In Low Church Devotion, Adolph Tidemand depicts a historical scene from recent Norwegian history. Fifty years previously the lay preacher Hans Nielsen Hauge (1771–1820) had travelled about the country and evangelized on farms. The Conventicle Ordinance of 1741 forbade laymen from holding edifying assemblies, and Hauge was arrested and fined several times, even as he laid the foundation for a new, Pietist movement in Norway.
Inspired by Hauge’s work, Tidemand has depicted the preacher in a traditional openhearth dwelling (or røykstue), standing on a stool in the golden mean of the composition. The word of God is symbolized by the book the preacher holds in front of his chest. He is speaking to a mixed congregation of the old and the young, women and men. The smoke from the stove gives the daylight streaming in from the smoke hole in the roof an atmospheric effect. The light varies in intensity from one person to the next, showing the effect of the word on each individual – from remorse and anguish to reassured contemplation. The warm flames of the stove seen in the background beneath the preacher correspond to his ardent dedication. The slanted roof and the positioning of the figures give the painting a pyramidal composition.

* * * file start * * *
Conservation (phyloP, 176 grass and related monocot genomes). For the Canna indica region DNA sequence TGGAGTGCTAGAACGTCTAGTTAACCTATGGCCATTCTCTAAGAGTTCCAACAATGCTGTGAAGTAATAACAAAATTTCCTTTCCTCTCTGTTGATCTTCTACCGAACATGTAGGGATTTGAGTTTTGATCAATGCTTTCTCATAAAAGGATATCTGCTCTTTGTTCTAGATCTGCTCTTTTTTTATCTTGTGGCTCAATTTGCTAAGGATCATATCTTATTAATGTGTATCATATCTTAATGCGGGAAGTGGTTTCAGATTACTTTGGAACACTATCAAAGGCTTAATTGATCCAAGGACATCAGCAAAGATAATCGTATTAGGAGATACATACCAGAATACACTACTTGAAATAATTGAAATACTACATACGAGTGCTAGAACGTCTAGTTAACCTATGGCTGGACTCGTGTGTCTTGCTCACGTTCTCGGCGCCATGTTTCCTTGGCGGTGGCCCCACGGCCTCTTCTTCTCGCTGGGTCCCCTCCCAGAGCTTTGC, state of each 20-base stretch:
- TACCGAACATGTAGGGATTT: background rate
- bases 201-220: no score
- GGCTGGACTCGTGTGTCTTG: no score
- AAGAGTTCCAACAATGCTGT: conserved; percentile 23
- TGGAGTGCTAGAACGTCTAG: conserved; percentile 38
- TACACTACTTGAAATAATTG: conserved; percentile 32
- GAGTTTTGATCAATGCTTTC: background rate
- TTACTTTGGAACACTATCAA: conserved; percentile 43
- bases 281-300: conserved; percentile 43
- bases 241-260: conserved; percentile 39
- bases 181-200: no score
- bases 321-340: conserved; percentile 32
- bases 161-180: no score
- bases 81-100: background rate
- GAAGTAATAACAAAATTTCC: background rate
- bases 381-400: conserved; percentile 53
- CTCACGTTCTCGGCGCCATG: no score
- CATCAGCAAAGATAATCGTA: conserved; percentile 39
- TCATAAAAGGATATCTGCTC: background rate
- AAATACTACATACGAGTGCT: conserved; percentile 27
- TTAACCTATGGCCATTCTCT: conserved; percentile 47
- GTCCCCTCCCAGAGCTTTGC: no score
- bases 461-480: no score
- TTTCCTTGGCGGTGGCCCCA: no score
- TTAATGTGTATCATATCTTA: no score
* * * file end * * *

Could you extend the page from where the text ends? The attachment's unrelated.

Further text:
Tidemand used both Norwegian and German models for this painting, while the interior and its props were taken from his many study trips around Norway.
Low Church Devotion became Tidemand’s breakthrough painting in 1848. It was purchased by the Städtische Galerie in Düsseldorf, the artist’s main city of residence since 1837. The National Museum’s version is a replica by Tidemand of this first painting, and the National Museum also owns a replica from 1852 that was commissioned and purchased directly from the artist.
Text: Mai Britt Guleng
From "Highlights. Art from Antiquity to 1945", Nasjonalmuseet 2014, ISBN 978-82-8154-088-0